Facts about SSPs & Public Health
- SSPs have shown to reduce the transmission of viruses without increasing drug use by providing access to clean syringes.
- Data supports that SSPs promote public health and safety by taking syringes off the streets.
- SSPs help protect law enforcement personnel from needle stick injuries, which can result in the transmission of diseases such as HIV/AIDS and hepatitis C (amfAR Fact Sheet, 2011).
What are Syringe Services Programs?
Syringe Services Programs (SSPs) are an effective public health approach to reducing the spread of HIV/AIDS and other blood-borne diseases in communities across the U.S. Services include the provision of clean syringes, collects used syringes, Harm Reduction Education, HIV and Hepatitis C testing/screening, Overdose Prevention (OD) Education, and referrals to drug treatment, STD screening, and other ancillary services. There are currently 194 syringe services programs in 33 states, the District of Columbia, the Commonwealth of Puerto Rico, and the Indian Nations (NASEN, 2014).
The list below contains information on CT SSPs. As programs continue to expand across CT, this resource will be updated with the additional information.
|SEP Program||Address||Telephone||Program Contact||Program Email|
|AIDS Connecticut||110 Bartholomew Ave, Suite 3050
Hartford, CT 06106
|Alliance for Living||154 Broad St
New London, CT 06320
|860-447-0884 x233||Kelly Thompsonfirstname.lastname@example.org|
|AIDS Project Greater Danbury||30 West St
|GBAPP Harm Reduction Program
Recovery Network of Programs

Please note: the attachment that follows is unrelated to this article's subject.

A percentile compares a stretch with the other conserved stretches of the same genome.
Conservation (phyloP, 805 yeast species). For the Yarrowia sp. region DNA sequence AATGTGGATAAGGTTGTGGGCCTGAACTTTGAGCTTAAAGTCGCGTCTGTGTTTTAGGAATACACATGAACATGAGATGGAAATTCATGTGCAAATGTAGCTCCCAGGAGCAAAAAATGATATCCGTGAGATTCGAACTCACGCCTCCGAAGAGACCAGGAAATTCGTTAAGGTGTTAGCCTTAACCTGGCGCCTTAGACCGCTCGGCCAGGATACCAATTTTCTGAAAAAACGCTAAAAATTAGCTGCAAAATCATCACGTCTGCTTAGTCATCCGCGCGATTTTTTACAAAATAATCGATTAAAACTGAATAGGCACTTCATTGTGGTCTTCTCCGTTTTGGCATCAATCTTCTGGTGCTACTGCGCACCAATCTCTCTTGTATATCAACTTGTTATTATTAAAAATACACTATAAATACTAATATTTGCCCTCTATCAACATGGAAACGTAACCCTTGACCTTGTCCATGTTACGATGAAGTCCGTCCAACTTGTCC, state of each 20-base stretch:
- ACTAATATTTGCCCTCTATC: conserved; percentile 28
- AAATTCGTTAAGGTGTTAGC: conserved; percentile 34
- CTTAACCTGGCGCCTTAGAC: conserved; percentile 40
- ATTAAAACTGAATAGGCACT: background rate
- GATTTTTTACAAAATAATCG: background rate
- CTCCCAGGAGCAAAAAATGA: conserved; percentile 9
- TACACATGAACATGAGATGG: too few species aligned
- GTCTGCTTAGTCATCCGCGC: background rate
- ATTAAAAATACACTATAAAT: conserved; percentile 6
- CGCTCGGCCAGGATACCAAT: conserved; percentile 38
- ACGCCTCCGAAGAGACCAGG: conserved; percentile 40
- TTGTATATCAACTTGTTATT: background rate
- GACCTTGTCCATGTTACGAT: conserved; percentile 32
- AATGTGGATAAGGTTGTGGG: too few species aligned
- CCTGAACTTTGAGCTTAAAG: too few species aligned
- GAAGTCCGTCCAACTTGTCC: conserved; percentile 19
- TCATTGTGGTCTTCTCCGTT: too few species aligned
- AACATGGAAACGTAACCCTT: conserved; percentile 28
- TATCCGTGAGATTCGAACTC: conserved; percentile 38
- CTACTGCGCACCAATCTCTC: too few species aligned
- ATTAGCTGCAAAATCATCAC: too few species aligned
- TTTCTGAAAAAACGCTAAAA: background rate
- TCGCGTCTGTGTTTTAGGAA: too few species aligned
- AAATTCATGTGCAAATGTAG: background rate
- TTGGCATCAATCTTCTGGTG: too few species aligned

|1470 Barnum Ave, Suite 301
Bridgeport, CT 06610
Harm Reduction Coalition
|1229 Albany Ave
Hartford, CT 06112
|Perception Programs||54 North St, PO Box 407
Willimantic, CT 06226
|Yale University Community Health Care Van (CHCV)||135 College Street, Suite 323
New Haven, CT 06510
Persons who inject drugs (PWIDs) make up 8% of new HIV infections in the United States (CDC Fact Sheet), over 60% of new hepatitis C (HCV) infections (CDC HCV Website), and emerging HCV epidemic in young people (Hepatitis C Virus Infection in Young Persons Who Inject Drugs Report, 2013). Syringe services programs (SSPs) serve as a safe, effective HIV prevention method for people who inject drugs (PWID) to exchange used syringes for sterile needles, thereby significantly lowering the risk of HIV transmission. Since the 1980s, SSPs in conjunction with other HIV prevention strategies have resulted in reductions of up to 80% in HIV incidence among PWID.
For further information about High Impact Prevention strategies, such as SSPs, please contact Marianne Buchelli, Health Program Services Supervisor at 860-509-8053 or email at Marianne.email@example.com.
More information: CDC Vital Signs - December 2016